Mistakes Autism Advocates Make

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It’s crucial to acknowledge the voices and opinions of individuals on the spectrum and let their wisdom guide your advocacy approach. Despite our best efforts, parents can sometimes get comfortable in the daily identity of raising a child on the spectrum and forget to constantly reflect on parenting and advocacy approaches. Listening to the autistic community helps us gain our bearings and work productively to help our children develop.

Full-Time ABA for Toddlers? Really?

ABA for toddlers

A friend of mine recently took her autistic 7th grader to a doctor appointment. During the appointment, the developmental pediatrician told her that after observing the behavior of her other 15-month-old son whom she had also brought along, this child was also on the spectrum. The doctor went on to recommend enrollment in a full-time ABA therapy program now if she didn’t want her baby to “end up like” her older son. My friend was shocked by this news and left wondering how best to proceed. The doctor’s aggressive unofficial diagnosis and recommendations left her worried that if she didn’t follow the orders, she would be failing as a parent.

4 Ways to Make a Parent of a Child With Autism Feel Uncomfortable

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You’ve probably encountered a well-meaning fellow parent who tries to offer a compliment or advice about your child, but leaves you feeling uncomfortable deciding whether to ignore it or politely educate them on autism or disability advocacy. Below are some cringe-worthy situations I’ve been in and suspect other autism parent advocates may also be familiar with.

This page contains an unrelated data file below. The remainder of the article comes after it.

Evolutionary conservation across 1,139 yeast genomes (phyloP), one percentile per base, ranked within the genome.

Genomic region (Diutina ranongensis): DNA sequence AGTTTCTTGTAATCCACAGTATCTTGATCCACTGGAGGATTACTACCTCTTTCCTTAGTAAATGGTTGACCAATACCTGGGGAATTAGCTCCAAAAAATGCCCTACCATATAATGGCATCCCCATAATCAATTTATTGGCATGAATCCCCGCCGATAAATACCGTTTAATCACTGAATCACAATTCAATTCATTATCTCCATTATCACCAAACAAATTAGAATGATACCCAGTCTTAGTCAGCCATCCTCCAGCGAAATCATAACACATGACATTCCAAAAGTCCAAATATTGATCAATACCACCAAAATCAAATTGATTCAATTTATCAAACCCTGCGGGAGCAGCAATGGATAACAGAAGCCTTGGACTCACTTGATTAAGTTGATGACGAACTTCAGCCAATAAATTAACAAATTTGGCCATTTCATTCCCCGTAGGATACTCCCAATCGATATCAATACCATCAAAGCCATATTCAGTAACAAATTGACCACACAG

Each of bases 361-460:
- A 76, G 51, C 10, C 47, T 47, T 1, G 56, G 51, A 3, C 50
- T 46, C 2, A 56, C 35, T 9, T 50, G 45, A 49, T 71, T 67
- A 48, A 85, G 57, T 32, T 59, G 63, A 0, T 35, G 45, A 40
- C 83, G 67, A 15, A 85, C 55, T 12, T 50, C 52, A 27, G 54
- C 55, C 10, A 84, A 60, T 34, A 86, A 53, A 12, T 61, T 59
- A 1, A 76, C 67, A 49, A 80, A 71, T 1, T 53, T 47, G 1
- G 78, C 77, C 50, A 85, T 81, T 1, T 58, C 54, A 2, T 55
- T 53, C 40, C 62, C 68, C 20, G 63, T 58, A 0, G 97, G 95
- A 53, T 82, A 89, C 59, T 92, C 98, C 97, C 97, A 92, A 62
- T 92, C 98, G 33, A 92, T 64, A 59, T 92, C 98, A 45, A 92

“Suffering” Parents and Dehumanizing People on the Spectrum

There is a tendency for people on the spectrum to be portrayed as burdens to their families in the media. Sometimes this is the angle of the journalist reporting a story, and other times, it comes from the voice of a parent. Sometimes this narrative can even attempt to justify parent or caregiver murder of someone on the spectrum. Unfortunately, this portrayal has damaged public perception of autistic people, and many on the spectrum have spoken out against it.

Leveraging “Spectric” Honesty and Candor to Get Hired

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Coming of age with ADHD and aliens is tough. To survive high school, Geoff must challenge teachers, bullies, mind-meddling mutants from a parallel universe, and his own stubborn principles.

This is a guest post from writer and neurodiversity champion Claudia Casser. Claudia retired early from antitrust law to fledge her nerdy children on a working horse farm and write speculative fiction. From people to horses to parrots, none of the farm’s denizens could ever be classified as neurotypical.

Claudia’s 2016 semi-comic coming of age novel, “No Child Left Behind,” celebrates neurodiversity. Visit her website at www.ethicalantics.com, and buy her novel on Amazon.

Problems with Waiting in Line

My son is well-behaved in settings where there are clear rules and expectations and a consistent schedule; however, this environment doesn’t exist everywhere. He never has behavior problems at school or therapy, and he enjoys going to these places without feeling overwhelmed. One skill he has difficulty with in an unstructured setting is waiting in line. There are a variety of ways to teach this skill, but I’ve found it difficult to apply one strategy to the numerous different waiting scenarios we encounter in life. Parents should both teach the skill of waiting and look for catalysts that make it difficult for children to exercise the skill in certain environments.